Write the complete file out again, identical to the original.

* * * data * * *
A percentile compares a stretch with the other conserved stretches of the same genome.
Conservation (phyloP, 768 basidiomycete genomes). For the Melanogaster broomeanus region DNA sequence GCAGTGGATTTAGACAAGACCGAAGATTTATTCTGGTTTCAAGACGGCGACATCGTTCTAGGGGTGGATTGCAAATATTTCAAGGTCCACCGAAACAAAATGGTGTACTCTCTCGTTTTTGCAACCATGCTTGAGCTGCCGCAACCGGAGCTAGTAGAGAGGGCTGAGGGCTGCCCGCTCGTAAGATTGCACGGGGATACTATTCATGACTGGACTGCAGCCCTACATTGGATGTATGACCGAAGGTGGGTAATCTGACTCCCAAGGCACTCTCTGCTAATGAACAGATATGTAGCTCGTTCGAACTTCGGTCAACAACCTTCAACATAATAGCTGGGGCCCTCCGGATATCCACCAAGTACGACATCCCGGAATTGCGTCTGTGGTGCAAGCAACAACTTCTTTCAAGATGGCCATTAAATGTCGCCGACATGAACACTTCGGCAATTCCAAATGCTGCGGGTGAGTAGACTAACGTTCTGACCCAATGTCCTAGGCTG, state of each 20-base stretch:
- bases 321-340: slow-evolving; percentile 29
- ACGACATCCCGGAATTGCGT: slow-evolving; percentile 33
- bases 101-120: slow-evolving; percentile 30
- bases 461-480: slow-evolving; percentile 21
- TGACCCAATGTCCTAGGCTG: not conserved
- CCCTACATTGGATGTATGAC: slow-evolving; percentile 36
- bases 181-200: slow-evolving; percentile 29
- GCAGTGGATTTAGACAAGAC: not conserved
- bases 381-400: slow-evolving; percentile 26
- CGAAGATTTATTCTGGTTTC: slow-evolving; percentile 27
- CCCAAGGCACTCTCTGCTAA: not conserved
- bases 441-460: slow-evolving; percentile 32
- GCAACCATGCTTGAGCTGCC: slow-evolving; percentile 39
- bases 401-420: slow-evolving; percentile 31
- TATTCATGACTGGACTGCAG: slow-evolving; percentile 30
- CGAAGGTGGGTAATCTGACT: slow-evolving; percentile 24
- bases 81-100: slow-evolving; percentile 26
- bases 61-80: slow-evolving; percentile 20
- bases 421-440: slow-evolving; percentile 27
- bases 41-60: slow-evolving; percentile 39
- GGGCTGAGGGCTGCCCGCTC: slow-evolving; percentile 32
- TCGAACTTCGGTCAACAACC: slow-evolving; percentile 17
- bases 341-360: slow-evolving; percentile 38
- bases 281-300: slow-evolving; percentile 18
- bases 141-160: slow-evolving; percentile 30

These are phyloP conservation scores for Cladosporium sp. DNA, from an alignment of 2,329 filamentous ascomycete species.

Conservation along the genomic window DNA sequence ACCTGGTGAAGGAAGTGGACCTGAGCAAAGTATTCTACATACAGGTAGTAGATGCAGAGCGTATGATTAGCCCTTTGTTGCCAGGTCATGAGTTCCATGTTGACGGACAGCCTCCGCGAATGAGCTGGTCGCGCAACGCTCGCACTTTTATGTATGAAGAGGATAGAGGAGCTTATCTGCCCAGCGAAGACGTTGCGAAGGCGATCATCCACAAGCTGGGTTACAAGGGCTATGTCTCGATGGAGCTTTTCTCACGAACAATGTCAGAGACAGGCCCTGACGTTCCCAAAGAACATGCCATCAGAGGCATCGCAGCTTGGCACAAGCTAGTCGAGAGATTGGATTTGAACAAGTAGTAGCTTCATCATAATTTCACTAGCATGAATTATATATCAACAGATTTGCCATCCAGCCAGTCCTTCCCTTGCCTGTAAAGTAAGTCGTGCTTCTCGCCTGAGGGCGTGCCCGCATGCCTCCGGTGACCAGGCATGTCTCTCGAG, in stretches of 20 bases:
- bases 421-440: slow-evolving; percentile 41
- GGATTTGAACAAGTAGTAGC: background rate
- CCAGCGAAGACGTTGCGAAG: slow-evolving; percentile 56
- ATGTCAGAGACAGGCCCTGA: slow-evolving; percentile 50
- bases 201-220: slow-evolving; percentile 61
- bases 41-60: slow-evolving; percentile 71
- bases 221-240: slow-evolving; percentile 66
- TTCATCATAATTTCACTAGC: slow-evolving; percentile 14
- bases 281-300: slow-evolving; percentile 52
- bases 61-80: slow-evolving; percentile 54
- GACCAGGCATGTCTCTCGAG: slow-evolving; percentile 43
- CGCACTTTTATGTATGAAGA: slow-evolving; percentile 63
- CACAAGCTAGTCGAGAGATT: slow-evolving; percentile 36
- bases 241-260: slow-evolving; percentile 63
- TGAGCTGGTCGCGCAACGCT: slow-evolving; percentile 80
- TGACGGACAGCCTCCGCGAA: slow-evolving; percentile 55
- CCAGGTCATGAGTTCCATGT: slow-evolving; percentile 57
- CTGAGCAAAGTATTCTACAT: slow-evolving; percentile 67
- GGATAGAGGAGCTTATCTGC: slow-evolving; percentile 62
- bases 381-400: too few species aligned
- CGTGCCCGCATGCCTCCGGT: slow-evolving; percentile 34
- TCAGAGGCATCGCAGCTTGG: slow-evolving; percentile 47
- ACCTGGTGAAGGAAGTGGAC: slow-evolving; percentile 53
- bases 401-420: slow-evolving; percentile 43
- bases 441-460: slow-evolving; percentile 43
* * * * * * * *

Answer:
A percentile compares a stretch with the other conserved stretches of the same genome.
Conservation (phyloP, 768 basidiomycete genomes). For the Melanogaster broomeanus region DNA sequence GCAGTGGATTTAGACAAGACCGAAGATTTATTCTGGTTTCAAGACGGCGACATCGTTCTAGGGGTGGATTGCAAATATTTCAAGGTCCACCGAAACAAAATGGTGTACTCTCTCGTTTTTGCAACCATGCTTGAGCTGCCGCAACCGGAGCTAGTAGAGAGGGCTGAGGGCTGCCCGCTCGTAAGATTGCACGGGGATACTATTCATGACTGGACTGCAGCCCTACATTGGATGTATGACCGAAGGTGGGTAATCTGACTCCCAAGGCACTCTCTGCTAATGAACAGATATGTAGCTCGTTCGAACTTCGGTCAACAACCTTCAACATAATAGCTGGGGCCCTCCGGATATCCACCAAGTACGACATCCCGGAATTGCGTCTGTGGTGCAAGCAACAACTTCTTTCAAGATGGCCATTAAATGTCGCCGACATGAACACTTCGGCAATTCCAAATGCTGCGGGTGAGTAGACTAACGTTCTGACCCAATGTCCTAGGCTG, state of each 20-base stretch:
- bases 321-340: slow-evolving; percentile 29
- ACGACATCCCGGAATTGCGT: slow-evolving; percentile 33
- bases 101-120: slow-evolving; percentile 30
- bases 461-480: slow-evolving; percentile 21
- TGACCCAATGTCCTAGGCTG: not conserved
- CCCTACATTGGATGTATGAC: slow-evolving; percentile 36
- bases 181-200: slow-evolving; percentile 29
- GCAGTGGATTTAGACAAGAC: not conserved
- bases 381-400: slow-evolving; percentile 26
- CGAAGATTTATTCTGGTTTC: slow-evolving; percentile 27
- CCCAAGGCACTCTCTGCTAA: not conserved
- bases 441-460: slow-evolving; percentile 32
- GCAACCATGCTTGAGCTGCC: slow-evolving; percentile 39
- bases 401-420: slow-evolving; percentile 31
- TATTCATGACTGGACTGCAG: slow-evolving; percentile 30
- CGAAGGTGGGTAATCTGACT: slow-evolving; percentile 24
- bases 81-100: slow-evolving; percentile 26
- bases 61-80: slow-evolving; percentile 20
- bases 421-440: slow-evolving; percentile 27
- bases 41-60: slow-evolving; percentile 39
- GGGCTGAGGGCTGCCCGCTC: slow-evolving; percentile 32
- TCGAACTTCGGTCAACAACC: slow-evolving; percentile 17
- bases 341-360: slow-evolving; percentile 38
- bases 281-300: slow-evolving; percentile 18
- bases 141-160: slow-evolving; percentile 30

These are phyloP conservation scores for Cladosporium sp. DNA, from an alignment of 2,329 filamentous ascomycete species.

Conservation along the genomic window DNA sequence ACCTGGTGAAGGAAGTGGACCTGAGCAAAGTATTCTACATACAGGTAGTAGATGCAGAGCGTATGATTAGCCCTTTGTTGCCAGGTCATGAGTTCCATGTTGACGGACAGCCTCCGCGAATGAGCTGGTCGCGCAACGCTCGCACTTTTATGTATGAAGAGGATAGAGGAGCTTATCTGCCCAGCGAAGACGTTGCGAAGGCGATCATCCACAAGCTGGGTTACAAGGGCTATGTCTCGATGGAGCTTTTCTCACGAACAATGTCAGAGACAGGCCCTGACGTTCCCAAAGAACATGCCATCAGAGGCATCGCAGCTTGGCACAAGCTAGTCGAGAGATTGGATTTGAACAAGTAGTAGCTTCATCATAATTTCACTAGCATGAATTATATATCAACAGATTTGCCATCCAGCCAGTCCTTCCCTTGCCTGTAAAGTAAGTCGTGCTTCTCGCCTGAGGGCGTGCCCGCATGCCTCCGGTGACCAGGCATGTCTCTCGAG, in stretches of 20 bases:
- bases 421-440: slow-evolving; percentile 41
- GGATTTGAACAAGTAGTAGC: background rate
- CCAGCGAAGACGTTGCGAAG: slow-evolving; percentile 56
- ATGTCAGAGACAGGCCCTGA: slow-evolving; percentile 50
- bases 201-220: slow-evolving; percentile 61
- bases 41-60: slow-evolving; percentile 71
- bases 221-240: slow-evolving; percentile 66
- TTCATCATAATTTCACTAGC: slow-evolving; percentile 14
- bases 281-300: slow-evolving; percentile 52
- bases 61-80: slow-evolving; percentile 54
- GACCAGGCATGTCTCTCGAG: slow-evolving; percentile 43
- CGCACTTTTATGTATGAAGA: slow-evolving; percentile 63
- CACAAGCTAGTCGAGAGATT: slow-evolving; percentile 36
- bases 241-260: slow-evolving; percentile 63
- TGAGCTGGTCGCGCAACGCT: slow-evolving; percentile 80
- TGACGGACAGCCTCCGCGAA: slow-evolving; percentile 55
- CCAGGTCATGAGTTCCATGT: slow-evolving; percentile 57
- CTGAGCAAAGTATTCTACAT: slow-evolving; percentile 67
- GGATAGAGGAGCTTATCTGC: slow-evolving; percentile 62
- bases 381-400: too few species aligned
- CGTGCCCGCATGCCTCCGGT: slow-evolving; percentile 34
- TCAGAGGCATCGCAGCTTGG: slow-evolving; percentile 47
- ACCTGGTGAAGGAAGTGGAC: slow-evolving; percentile 53
- bases 401-420: slow-evolving; percentile 43
- bases 441-460: slow-evolving; percentile 43